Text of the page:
“Of fruit trees over woody reach'd too far
* Their pamper'd boughs, and needed hands to check,
“ Fruitless embraces : or they led the vine
“ To wed her elm ; she spous'd about him twines
“ Her marriageable arms, and with her brings
" Her dower, the adopted clusters, to adorn

“ His barren leaves." + It may not be out of place to observe, that the exact situation of the Garden of Eden has not been decided on, although its topographical features are so clearly defined in the Bible ; and the

* Gen. II. v. 15. + Paradise Lost, lib. v. 1. 211,

commentators adhering to the circumstance of there being a river parted into four heads, have assigned to it various geographical positions.

Sir Walter Raleigh, in his History of the World, (principally composed during his long imprisonment in the tower, from 1603 to 1618), has collected the authorities and enumerated the several sites, as handed down by remote traditionary testimony, or selected by the speculation of antiquarians.

The neighbourhood of Mount Ararat, and different districts of Mesopotamia, Persia and Arabia, have each, in their turn, been fixed upon; and, while the fertility of the soil, the serenity of the climate, and the abundance of fruit-bearing trees, have induced some to place it in the vicinity of Damascus ; the Mahomedan asserts that Paradise was in the Isle of Topobrana or Serendib, our Ceylon; the Indian, on the other hand, has liberally allowed a fifth river to water the Garden, and placed it in the Punjaub.

Müller again has supposed that the cradle of the human race seems to be that place where bread corn, the universal food of mankind (as he assumes it to be), in indigenous; and he quotes * Theophrastus, the eloquent disciple of Aristotle, who says that barley grows wild in the high lands behind the Caspian Sea.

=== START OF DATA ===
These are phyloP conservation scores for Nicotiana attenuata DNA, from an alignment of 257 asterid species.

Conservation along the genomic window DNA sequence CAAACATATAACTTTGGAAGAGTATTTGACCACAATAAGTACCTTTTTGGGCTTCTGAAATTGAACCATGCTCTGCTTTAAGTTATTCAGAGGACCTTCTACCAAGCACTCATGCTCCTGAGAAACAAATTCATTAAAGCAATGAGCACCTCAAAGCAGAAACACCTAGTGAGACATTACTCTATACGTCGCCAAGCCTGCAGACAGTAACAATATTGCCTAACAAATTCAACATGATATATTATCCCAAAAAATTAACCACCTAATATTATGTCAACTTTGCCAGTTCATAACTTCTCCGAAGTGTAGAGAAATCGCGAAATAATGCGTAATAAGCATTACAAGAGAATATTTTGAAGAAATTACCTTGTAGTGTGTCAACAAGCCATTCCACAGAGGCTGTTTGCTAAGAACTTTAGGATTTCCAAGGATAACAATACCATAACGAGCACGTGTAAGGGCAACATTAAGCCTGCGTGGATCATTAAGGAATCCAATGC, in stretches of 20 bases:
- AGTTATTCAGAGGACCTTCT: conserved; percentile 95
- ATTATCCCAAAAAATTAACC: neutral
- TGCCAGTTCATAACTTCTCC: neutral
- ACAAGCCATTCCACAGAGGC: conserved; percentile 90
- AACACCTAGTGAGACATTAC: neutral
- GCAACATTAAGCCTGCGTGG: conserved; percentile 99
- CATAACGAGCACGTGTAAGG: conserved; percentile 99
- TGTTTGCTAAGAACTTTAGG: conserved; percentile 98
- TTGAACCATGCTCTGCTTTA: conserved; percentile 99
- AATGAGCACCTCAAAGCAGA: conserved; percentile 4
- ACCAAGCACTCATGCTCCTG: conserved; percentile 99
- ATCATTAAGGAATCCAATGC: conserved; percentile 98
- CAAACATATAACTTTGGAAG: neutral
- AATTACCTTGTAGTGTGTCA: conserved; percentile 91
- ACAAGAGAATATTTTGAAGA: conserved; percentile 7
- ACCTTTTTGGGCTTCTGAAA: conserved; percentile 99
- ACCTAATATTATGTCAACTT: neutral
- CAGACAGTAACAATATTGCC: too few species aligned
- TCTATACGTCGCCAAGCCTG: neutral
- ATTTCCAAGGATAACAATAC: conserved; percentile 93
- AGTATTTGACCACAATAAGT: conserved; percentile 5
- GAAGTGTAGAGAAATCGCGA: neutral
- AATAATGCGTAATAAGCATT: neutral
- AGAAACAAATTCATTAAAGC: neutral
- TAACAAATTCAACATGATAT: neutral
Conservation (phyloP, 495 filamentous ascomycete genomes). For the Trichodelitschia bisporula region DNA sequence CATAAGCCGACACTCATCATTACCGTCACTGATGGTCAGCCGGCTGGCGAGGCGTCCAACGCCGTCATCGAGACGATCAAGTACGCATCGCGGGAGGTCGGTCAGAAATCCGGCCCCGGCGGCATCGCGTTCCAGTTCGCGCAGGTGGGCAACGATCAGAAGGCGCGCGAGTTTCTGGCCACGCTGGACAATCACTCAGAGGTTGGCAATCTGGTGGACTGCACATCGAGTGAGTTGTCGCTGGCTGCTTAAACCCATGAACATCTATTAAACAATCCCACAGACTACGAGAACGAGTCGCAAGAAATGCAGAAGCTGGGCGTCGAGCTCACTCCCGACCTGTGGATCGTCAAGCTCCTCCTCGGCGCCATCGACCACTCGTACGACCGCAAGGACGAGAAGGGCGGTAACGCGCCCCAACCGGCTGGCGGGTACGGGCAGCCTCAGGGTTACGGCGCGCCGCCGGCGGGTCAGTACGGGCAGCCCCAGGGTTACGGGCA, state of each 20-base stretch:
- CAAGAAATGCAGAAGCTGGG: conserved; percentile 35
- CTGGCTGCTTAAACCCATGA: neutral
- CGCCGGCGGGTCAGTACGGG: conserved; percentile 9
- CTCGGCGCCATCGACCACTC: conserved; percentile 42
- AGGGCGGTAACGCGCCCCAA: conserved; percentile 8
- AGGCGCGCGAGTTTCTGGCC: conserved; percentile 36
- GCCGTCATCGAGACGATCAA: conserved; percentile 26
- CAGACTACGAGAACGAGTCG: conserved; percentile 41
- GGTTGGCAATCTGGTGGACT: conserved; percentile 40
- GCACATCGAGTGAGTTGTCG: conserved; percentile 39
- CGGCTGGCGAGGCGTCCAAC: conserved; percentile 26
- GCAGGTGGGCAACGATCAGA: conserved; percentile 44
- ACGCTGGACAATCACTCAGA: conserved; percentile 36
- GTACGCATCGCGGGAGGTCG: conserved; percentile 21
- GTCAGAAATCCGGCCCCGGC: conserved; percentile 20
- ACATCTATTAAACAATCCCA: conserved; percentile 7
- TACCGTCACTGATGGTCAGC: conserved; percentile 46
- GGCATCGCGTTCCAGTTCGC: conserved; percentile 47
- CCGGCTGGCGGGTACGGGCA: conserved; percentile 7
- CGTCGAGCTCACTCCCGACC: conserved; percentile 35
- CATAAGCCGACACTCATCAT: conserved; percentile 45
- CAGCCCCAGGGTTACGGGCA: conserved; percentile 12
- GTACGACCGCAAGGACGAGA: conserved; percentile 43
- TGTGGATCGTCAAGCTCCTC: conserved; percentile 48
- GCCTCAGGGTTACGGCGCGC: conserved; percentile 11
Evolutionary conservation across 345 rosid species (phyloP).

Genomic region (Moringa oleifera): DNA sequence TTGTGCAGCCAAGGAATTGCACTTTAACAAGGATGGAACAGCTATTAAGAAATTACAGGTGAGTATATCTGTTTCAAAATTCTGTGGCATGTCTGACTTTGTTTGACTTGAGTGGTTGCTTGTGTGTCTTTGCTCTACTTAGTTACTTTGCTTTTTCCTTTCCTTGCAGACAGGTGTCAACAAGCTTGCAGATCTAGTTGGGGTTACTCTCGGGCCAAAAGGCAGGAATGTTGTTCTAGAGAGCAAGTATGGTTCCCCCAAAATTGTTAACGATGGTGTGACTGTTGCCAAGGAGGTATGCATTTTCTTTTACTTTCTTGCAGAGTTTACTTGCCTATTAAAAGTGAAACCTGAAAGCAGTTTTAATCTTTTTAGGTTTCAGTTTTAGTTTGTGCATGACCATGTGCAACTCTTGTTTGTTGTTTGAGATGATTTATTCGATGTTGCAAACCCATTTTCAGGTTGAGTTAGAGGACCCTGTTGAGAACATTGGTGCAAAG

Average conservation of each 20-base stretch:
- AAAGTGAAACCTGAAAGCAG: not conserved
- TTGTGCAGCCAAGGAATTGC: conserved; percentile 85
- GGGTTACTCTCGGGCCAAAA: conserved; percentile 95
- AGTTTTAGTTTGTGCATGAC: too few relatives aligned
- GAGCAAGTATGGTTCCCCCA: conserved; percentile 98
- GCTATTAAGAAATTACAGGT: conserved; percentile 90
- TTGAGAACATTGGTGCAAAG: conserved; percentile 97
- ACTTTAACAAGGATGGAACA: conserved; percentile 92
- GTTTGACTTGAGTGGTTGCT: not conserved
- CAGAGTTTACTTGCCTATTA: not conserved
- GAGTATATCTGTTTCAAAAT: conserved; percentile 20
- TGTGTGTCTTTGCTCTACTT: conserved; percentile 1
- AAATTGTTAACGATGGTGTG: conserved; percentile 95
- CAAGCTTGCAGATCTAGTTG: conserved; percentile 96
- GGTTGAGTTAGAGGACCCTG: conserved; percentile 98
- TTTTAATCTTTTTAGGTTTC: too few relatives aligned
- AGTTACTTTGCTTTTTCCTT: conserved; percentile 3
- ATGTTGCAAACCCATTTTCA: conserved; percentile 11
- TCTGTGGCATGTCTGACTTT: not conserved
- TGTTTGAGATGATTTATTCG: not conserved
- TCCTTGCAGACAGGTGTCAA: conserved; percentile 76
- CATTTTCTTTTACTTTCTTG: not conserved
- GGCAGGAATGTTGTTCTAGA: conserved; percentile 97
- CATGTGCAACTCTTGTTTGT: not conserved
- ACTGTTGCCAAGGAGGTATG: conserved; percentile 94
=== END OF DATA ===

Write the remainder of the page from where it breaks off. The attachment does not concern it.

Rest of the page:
A pupil of Linæus, he also adds, in his travels to collect materials and specimens for that great naturalist, coroborates this testimony ; but, he says that he also found corn growing wild in Bashkiria, Kashmere, and Thibet, and, that in the north of China, it grows many years without sowing or tillage.

But, in adducing instances of so many countries in which corn is indigenous, Müller appears to have proved too much; and to have perplexed rather than established his position : nor,

unless we suppose the grain to have been eaten raw, or perhaps parched, do I lean to the opinion that man, in the earliest generations, advanced to such ingenuity as to be acquainted with the mode of

* Theophrastus was a native of Eresus, in Lesbos : his original name was Tyrtamus. Aristotle made him change it to Euphrastus, and afterwards to Theophrastus, to denote his excellent choice of language. When the disciples of Aristotle were anxious to ascertain which of them he wished to be his successor, aud entreated him shortly before his death to appoint one whom they should follow, he was perplexed, and found a difficulty whether to name Theophrastus or Eudemus, or Menedemus of Rhodes. After some hesitation, he called for Lesbian and Rhodian wine, and having tasted each, he said “ both are indeed excellent, but I prefer the Lesbian.”

They concluded from this expression, that his leaning was in favour of Theophrastus.